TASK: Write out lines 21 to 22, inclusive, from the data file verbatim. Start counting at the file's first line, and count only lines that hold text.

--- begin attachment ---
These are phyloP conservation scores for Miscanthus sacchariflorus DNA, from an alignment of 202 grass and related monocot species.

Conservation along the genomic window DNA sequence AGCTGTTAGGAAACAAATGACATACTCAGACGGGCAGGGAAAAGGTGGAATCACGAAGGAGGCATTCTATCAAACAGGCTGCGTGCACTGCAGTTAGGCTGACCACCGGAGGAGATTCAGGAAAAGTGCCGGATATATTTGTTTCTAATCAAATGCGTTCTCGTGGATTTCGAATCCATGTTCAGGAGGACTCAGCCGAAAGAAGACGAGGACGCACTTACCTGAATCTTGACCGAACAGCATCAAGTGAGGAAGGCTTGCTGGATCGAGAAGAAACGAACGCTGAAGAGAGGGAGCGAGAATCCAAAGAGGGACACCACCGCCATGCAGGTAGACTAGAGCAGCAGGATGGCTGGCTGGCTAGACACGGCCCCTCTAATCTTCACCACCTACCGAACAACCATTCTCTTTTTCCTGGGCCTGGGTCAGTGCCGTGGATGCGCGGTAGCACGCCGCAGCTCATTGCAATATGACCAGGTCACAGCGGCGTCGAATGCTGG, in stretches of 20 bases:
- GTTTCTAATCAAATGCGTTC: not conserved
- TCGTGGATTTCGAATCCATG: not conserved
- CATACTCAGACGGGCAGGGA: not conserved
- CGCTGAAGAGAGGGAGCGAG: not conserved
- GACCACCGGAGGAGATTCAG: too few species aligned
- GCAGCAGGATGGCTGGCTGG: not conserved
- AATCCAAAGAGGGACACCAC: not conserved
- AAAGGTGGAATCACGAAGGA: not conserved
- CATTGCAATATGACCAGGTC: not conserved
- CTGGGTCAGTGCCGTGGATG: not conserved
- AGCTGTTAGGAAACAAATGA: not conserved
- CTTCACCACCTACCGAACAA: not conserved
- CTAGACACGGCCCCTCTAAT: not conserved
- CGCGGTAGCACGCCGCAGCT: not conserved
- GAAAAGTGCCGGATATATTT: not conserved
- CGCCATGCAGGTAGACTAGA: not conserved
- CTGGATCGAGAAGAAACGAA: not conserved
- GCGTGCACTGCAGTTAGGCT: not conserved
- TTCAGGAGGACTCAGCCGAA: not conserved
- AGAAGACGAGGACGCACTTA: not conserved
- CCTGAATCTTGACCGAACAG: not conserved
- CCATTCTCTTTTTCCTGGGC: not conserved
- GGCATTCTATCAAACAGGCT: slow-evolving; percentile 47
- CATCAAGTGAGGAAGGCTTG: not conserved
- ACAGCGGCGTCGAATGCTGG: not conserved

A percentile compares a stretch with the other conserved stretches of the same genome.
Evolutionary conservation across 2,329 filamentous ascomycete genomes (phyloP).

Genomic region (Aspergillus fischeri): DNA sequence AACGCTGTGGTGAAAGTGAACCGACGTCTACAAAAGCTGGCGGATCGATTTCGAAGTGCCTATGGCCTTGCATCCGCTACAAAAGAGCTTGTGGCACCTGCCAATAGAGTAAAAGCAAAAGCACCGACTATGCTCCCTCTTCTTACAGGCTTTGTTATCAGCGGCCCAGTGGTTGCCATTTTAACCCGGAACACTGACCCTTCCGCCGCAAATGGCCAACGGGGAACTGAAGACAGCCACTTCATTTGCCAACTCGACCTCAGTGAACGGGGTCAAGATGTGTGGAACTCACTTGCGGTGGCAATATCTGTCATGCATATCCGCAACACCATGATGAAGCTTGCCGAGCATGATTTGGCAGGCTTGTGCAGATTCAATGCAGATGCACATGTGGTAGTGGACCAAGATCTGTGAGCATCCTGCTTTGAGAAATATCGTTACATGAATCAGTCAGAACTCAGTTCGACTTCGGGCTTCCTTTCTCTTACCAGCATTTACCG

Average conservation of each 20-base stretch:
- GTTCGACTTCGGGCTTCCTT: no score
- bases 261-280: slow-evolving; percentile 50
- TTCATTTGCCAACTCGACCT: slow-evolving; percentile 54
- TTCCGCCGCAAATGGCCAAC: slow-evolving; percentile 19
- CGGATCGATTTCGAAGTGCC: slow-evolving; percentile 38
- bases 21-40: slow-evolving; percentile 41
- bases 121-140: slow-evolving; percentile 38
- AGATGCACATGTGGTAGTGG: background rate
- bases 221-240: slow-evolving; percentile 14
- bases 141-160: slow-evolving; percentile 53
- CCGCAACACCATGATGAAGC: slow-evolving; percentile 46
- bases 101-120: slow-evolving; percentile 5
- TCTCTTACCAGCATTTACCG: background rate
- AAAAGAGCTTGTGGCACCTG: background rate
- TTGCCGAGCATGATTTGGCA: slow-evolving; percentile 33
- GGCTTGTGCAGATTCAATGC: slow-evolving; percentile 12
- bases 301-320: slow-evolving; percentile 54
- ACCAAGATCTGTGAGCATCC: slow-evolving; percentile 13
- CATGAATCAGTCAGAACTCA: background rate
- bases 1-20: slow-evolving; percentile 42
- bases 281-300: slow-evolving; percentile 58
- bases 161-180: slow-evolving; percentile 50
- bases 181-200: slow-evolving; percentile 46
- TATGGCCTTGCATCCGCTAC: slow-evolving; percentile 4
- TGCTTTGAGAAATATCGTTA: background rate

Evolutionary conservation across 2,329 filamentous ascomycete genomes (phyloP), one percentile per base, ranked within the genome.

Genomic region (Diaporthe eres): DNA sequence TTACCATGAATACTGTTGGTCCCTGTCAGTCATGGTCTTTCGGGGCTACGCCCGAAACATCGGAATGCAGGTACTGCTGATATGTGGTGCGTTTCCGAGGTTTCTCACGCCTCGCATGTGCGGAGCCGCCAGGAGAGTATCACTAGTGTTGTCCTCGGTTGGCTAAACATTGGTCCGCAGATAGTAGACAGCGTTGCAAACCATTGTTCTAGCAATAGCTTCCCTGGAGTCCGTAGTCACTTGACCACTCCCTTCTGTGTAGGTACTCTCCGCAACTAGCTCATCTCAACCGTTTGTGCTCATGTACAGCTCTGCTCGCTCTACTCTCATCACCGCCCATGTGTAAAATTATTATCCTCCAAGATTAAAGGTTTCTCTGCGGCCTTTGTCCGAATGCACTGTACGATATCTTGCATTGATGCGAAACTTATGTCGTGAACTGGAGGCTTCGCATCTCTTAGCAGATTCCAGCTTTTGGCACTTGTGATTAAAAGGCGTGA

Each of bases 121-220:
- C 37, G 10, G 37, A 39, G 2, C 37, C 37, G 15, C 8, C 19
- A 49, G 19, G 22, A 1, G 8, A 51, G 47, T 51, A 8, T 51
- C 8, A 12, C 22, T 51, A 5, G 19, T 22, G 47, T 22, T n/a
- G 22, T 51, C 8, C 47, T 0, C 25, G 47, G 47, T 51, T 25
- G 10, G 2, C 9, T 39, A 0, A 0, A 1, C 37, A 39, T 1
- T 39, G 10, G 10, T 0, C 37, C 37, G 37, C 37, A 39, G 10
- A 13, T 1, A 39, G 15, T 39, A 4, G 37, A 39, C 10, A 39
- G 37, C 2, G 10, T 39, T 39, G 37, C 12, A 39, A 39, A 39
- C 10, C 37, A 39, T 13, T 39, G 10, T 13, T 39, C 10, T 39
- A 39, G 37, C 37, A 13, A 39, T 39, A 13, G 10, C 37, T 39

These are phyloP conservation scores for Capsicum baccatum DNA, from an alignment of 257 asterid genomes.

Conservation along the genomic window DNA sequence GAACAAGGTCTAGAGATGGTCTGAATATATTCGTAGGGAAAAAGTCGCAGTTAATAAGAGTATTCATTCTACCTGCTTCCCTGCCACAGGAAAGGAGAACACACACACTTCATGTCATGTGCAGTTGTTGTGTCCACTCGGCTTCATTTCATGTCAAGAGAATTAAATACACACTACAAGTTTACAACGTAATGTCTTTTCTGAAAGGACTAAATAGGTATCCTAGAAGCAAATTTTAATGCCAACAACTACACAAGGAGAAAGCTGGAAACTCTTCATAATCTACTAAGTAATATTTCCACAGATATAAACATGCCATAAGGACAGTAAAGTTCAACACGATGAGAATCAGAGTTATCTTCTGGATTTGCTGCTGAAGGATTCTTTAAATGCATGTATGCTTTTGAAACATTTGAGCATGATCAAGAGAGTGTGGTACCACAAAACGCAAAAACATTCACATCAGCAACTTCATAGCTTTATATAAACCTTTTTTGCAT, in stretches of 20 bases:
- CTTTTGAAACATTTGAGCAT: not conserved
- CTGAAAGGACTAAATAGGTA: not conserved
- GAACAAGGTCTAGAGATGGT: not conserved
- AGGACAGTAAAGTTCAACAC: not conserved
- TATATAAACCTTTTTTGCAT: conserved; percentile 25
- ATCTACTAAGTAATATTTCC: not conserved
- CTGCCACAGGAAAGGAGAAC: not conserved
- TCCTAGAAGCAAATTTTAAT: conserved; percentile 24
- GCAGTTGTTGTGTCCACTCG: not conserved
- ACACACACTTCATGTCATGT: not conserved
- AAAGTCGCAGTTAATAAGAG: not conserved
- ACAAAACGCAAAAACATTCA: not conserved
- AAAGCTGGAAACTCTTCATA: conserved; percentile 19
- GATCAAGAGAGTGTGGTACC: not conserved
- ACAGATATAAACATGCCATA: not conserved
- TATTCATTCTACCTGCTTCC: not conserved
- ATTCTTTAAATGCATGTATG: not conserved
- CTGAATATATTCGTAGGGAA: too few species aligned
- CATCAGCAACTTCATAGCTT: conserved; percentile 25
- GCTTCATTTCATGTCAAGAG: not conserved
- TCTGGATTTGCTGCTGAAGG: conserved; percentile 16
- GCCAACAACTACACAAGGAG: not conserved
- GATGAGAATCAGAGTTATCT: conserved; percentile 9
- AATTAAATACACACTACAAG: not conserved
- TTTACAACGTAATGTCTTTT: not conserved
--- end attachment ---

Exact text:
- TTCAGGAGGACTCAGCCGAA: not conserved
- AGAAGACGAGGACGCACTTA: not conserved